…And Birthed UX Writing.

The world of tech is a ruthless, never-ending game of “capture the flag” where nobody, not even the age-old art of writing is safe. We all know how the invention of Uber upended the taxi industry, or how Netflix effectively killed Blockbuster (R.I.P). But what about how the advent of the internet, and soon after- Software as a Service () the world of ?

What Exactly Is SaaS (Software as a Service)?

Allow me to start with an example. So, remember back in the day, if you wanted to download anything- including a freaking internet browser (looking at you, AOL 7 CD’s) you had to purchase the software physically and put it in your computer in the form of a CD, floppy disk, or thumb-drive. Primitive, I know:

Honestly, the real technological revolution of this millennium was when these were created in see-through, neon colors. But that’s just my opinion…

What does this have to do with SaaS? SaaS is basically taking the software that once needed a physical disc, and downloading it on your computer, using the internet instead. So Instead of being stored in a physical place, the software is simply stored in the Cloud for you to pull from.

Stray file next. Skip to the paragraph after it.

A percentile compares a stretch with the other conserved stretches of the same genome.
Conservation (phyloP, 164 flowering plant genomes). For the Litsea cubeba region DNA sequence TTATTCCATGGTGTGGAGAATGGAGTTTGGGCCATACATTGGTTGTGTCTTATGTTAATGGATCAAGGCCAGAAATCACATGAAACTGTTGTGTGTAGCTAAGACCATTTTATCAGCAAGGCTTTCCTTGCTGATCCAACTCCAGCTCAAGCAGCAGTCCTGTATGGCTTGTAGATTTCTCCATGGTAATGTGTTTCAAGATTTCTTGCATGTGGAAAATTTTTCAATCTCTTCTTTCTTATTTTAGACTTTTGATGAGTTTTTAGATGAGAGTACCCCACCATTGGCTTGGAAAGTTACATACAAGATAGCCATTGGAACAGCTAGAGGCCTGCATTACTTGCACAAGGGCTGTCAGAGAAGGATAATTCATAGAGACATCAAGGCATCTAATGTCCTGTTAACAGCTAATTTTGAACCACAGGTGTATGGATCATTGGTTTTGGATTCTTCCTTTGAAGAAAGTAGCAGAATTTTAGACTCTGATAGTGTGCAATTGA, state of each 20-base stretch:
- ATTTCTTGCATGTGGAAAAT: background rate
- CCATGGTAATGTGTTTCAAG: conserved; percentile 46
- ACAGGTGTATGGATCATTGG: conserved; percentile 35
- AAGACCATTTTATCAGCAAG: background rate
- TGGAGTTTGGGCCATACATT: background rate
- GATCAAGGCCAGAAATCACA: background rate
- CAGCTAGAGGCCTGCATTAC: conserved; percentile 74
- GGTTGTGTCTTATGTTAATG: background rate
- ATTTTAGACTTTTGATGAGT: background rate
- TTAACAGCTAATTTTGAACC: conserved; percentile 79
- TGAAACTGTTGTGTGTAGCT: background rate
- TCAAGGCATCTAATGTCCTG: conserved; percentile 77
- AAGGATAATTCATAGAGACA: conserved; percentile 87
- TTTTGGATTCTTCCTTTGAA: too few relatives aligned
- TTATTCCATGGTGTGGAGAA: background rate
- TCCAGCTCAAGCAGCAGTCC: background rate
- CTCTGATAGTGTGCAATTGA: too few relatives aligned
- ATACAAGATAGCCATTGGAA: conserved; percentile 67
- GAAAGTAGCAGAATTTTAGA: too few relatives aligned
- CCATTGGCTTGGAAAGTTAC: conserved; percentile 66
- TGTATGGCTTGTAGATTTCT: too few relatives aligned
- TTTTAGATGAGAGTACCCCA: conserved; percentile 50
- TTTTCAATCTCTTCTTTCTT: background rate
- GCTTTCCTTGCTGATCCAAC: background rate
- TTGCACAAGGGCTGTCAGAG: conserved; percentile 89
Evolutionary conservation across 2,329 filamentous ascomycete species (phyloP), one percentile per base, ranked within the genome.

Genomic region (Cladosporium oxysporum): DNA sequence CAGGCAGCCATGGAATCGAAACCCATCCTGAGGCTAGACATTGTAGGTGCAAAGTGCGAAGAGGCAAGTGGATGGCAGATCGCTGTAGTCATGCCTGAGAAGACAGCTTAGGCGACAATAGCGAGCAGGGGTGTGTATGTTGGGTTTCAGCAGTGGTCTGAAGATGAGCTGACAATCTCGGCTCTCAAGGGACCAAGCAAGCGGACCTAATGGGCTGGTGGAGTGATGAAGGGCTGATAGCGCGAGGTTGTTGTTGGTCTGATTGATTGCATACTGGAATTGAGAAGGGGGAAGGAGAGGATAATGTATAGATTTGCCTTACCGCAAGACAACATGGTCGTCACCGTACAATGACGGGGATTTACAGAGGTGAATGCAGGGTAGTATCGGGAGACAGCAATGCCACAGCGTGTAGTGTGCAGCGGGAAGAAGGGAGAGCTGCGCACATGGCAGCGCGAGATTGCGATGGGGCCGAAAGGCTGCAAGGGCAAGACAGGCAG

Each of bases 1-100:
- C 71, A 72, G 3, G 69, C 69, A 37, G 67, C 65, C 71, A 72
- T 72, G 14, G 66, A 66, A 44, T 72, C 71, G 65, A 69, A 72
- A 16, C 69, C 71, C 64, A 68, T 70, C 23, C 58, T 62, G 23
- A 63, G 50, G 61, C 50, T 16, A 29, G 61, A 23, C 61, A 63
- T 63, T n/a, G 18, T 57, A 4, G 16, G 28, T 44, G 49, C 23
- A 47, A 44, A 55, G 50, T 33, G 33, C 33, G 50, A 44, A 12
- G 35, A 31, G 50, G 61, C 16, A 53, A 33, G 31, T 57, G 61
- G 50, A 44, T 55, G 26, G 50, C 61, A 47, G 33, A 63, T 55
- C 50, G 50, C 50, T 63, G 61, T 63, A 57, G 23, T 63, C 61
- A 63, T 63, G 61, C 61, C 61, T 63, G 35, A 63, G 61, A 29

And really, if you’ve spent more than 12 seconds on the internet after the year 2008, I can guarantee you probably know dozens of SaaS products. Microsoft 360, SalesForce, Google Apps, Amazon Web Services, Dropbox, and Slack are just a few that come to mind.

Why have the Software as a Service (SaaS) Model?

Well, for one, the company that creates the software can update it more frequently. Having the ability to fix bugs and send updates automatically over the cloud to the users makes innovation much more rapid. Iterations on interfaces and designs are quick and effectively delivered. All your users are practically guaranteed to have the same version of the product, which streamlines usability across all platforms.

I mean, imagine if Facebook delivered its updates via a CD mailed to your home. We would all have 54 different versions of Facebook. And no, Facebook doesn’t necessarily consider itself a SaaS (more on that another day), but the example still holds.

Another big advantage is that SaaS has managed to overcome the safety barrier over the last few years. In fact, advances in encryption technology have made it so that it’s often safer to store data in a cloud than in-house.

And last, but never least- the bottom line. If you remember in our initial example you could just buy your Microsoft Office CD for $300 (or whatever) and it came equipped with everything from Excel to Powerpoint. However, with Microsoft appropriating their platform on a SaaS model, they are able to charge monthly or yearly for their package as a subscription, rather than a one time, one-and-done purchase that gives you the product for life (or until your computer dies).



Source link https://blog..io/how-saas-disrupted-copywriting-9d516246ffc7?source=rss—-eb297ea1161a—4

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